b) Deceleration distance – lanyard length in stretched condition to arrest the fall. This length/ distance should not be more than 1 meter.
c) D-Ring shift – to support the full weight of fallen worker with tools, D-ring shifts and stretches the harness. This distance is generally considered as 1 foot.
d) Back D-ring height – It is the length/ distance between D-ring and the sole of worker’s footwear. Generally, it is considered 1.5 meters but may vary person to person as per their height and must accordingly adjusted.
e) Safety Margin – To ensure enough clearance between the worker and the lower level after fall, a additional distance should be considered and this is called as safety margin. Generally, it is considered 2 feet.
Total Fall clearance distance is the addition of all above factors.
8. A personal fall arrester system includes an anchorage (where the lanyard’s snap hook is attached), Full body harness and connector i.e. lanyard with shock absorber or lifeline. Connector couples the body harness to the anchorage. Lifeline may be self-retractive type or with deceleration device.
9. How to wear full body safety harness properly:
- Before use, inspect your harness for any damaged straps, buckles, D-ring and lines. Always follow the manufacturer’s instructions and keep in mind that most of the harness are withstanding 140 kg load.
- Hold the harness by D-ring in your right hand and shake it to allow all straps to hang down. If any strap i.e. chest, thighs or waist are already buckled then unbuckle them before wearing.
- Slip straps over shoulders and ensure the D-ring of harness at center i.e. between the worker’s shoulder blades. Lanyard should be attached to the D-ring.
- Adjust the harness to fit comfortably. Make sure all straps are fastened and adjusted correctly.
- The leg straps should be adjusted until they are comfortable, its should not be so tight, to check it put the palm of hand into the straps across the thighs so that it should be comfortably fitted. There should be a gap of about one inch between your thighs and straps. Connect waist strap after leg straps.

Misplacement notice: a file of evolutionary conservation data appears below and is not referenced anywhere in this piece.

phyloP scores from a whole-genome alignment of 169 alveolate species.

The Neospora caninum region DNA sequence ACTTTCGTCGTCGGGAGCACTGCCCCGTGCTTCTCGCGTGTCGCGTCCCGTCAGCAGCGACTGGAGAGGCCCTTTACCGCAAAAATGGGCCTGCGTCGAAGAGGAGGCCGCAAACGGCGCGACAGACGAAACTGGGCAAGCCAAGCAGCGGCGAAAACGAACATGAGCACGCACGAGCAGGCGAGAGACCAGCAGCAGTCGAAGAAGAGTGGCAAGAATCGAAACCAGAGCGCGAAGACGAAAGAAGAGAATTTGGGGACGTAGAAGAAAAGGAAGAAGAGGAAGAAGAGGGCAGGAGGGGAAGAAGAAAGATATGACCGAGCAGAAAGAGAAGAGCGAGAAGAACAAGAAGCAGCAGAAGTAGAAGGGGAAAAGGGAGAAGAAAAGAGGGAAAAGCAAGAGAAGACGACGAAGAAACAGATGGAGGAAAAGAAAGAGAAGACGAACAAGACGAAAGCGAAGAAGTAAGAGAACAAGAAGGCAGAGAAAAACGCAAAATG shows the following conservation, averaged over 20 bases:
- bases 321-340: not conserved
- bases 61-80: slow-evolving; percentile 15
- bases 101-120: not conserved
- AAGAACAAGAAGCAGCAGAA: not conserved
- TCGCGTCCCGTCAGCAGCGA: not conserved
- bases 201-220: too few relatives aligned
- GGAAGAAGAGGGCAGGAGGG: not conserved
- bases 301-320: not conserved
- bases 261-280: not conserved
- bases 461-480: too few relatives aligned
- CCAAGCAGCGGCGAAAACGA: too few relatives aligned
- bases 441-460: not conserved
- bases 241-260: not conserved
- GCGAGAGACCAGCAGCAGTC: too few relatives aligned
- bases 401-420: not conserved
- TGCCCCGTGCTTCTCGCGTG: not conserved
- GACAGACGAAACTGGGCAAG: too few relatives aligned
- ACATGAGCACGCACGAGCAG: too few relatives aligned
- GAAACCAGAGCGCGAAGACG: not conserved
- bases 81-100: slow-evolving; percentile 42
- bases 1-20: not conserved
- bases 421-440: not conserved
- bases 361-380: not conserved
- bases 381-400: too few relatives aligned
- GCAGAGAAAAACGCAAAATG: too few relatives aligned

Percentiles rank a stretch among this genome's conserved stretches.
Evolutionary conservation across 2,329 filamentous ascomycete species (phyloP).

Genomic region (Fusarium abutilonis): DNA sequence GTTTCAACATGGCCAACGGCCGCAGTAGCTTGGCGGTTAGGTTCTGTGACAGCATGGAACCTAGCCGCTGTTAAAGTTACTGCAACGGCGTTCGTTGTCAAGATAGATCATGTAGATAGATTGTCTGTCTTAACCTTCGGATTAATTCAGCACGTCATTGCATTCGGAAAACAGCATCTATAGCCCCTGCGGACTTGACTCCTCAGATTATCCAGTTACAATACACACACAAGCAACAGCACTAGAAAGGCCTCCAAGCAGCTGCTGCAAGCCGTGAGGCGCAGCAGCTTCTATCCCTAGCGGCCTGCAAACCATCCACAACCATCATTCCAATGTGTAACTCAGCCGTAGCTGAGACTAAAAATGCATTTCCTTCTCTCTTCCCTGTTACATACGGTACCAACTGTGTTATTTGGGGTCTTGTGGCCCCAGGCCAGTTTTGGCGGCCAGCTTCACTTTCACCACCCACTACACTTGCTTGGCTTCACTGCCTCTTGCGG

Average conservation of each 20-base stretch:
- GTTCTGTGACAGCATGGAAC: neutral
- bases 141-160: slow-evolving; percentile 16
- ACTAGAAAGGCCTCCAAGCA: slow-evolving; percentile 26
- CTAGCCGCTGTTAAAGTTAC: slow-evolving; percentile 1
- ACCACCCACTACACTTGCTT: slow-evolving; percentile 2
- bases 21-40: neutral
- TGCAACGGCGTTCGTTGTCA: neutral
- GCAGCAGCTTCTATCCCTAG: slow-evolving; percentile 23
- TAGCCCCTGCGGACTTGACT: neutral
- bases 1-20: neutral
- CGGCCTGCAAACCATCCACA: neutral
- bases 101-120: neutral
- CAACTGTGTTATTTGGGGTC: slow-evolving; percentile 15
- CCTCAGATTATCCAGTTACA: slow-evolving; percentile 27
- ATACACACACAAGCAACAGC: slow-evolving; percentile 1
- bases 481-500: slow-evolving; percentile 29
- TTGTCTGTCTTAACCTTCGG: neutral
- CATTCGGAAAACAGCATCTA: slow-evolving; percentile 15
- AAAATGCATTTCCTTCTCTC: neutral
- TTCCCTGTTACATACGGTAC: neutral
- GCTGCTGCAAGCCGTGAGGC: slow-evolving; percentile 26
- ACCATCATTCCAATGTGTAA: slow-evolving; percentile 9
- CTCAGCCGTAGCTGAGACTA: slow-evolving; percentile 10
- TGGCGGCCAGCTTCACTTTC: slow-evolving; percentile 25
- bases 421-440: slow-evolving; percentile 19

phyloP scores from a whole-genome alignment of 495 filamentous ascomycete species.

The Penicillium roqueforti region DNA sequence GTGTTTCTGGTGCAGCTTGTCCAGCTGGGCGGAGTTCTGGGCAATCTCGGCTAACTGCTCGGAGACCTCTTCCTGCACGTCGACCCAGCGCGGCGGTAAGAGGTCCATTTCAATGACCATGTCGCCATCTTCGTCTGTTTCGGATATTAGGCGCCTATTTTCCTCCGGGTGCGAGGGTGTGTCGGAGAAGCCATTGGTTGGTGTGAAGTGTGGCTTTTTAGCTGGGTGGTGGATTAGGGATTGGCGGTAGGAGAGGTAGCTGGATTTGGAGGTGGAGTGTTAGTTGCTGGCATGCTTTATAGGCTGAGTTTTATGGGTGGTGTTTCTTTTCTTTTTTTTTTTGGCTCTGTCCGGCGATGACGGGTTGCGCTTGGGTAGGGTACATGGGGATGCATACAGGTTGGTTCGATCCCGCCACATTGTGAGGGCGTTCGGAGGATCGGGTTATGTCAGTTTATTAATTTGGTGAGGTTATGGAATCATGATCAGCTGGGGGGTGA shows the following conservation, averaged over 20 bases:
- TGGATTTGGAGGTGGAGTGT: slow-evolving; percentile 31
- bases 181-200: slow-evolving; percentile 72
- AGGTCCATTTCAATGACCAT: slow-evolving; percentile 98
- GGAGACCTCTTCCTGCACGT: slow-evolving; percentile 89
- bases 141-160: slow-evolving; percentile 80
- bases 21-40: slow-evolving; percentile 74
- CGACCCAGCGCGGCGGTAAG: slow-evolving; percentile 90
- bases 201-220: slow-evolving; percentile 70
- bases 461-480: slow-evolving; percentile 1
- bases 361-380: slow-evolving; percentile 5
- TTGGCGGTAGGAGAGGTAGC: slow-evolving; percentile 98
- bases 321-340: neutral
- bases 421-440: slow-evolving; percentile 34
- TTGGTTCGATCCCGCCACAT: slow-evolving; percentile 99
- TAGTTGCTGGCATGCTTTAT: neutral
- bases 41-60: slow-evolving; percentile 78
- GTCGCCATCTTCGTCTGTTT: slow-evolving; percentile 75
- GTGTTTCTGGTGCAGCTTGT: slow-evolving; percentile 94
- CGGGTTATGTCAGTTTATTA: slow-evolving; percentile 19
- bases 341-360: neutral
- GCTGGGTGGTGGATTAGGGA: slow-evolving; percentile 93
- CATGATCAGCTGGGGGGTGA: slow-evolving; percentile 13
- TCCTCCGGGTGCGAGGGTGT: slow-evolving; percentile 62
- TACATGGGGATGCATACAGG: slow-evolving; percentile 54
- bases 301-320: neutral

- Ensure shock absorber fitted with lanyard
10. Lanyard anchor must be secured with anchorage point which should be strong enough to withstand the load of worker with safety margin. During roofing work, do not attach anchors to sheathing, single trusses or guardrails as these may not designed or strong enough to hold the load of falling workers. Anchors can be attached to a structural member or truss member.
11. The lifeline can be used to move from one point to another. A horizontal lifeline can be attached to the overhead structure which helps the uninterrupted protection while working. Self-retracting lifelines enable greater horizontal and vertical mobility than traditional 6-foot shock-absorbing lanyards.
12. Fall protection system can be combined with safety warning line system or with safety monitoring system.
13. All workers must know about what to do in the event of emergency i.e. fall. In case of emergency fall,
- ask for help,
- try to regain nearest access to the structure, try to place your legs on structure to relax your weight on harness.
- Try to pump your legs frequently to activate muscles and reduce the risk of venous buildup. Support points can be used to relieve pressure, delay symptoms and support muscle pumping.
- Using Suspension Trauma Straps, which are a pair of straps, allows you to get up to relax your leg muscles by removing the load and restoring blood circulation until help arrives. When a worker falls and rests, he unwinds the straps, hooks them, and presses his weight against the straps.

Toolbox talk interacting Questionnaires

1. What is meant by total fall clearance distance?
2. What to inspect before wearing full body harness with connectors?
3. Does the full body harness help prevent falls or minimize the fall distance?
4. What is meant by ‘lifeline’ and when does it require?
5.  What is Suspension Trauma?
6. Why do you require personal fall arrester?
7. What is the frequency of certification for PFPS equipment?
8. What is meant by Self-retracting lifelines?
9. What will you do in case of a fall and hang up on PFPS?
10. How to check the comfort of the body harness?

The consequences of failure of a Personal Fall Arrest System (PFAS) can be serious, therefore proper selection, inspection and training for workers is very important before use. Working at height without a proper work platform and without guard railings is the most dangerous job because it presents a high risk of serious injury.

An appropriate personal fall arrest system with an appropriate risk assessment, work permit, best practice adoption and competent supervision must be implemented. A record should be kept of the Toolbox talk on Personal Fall Arrest System.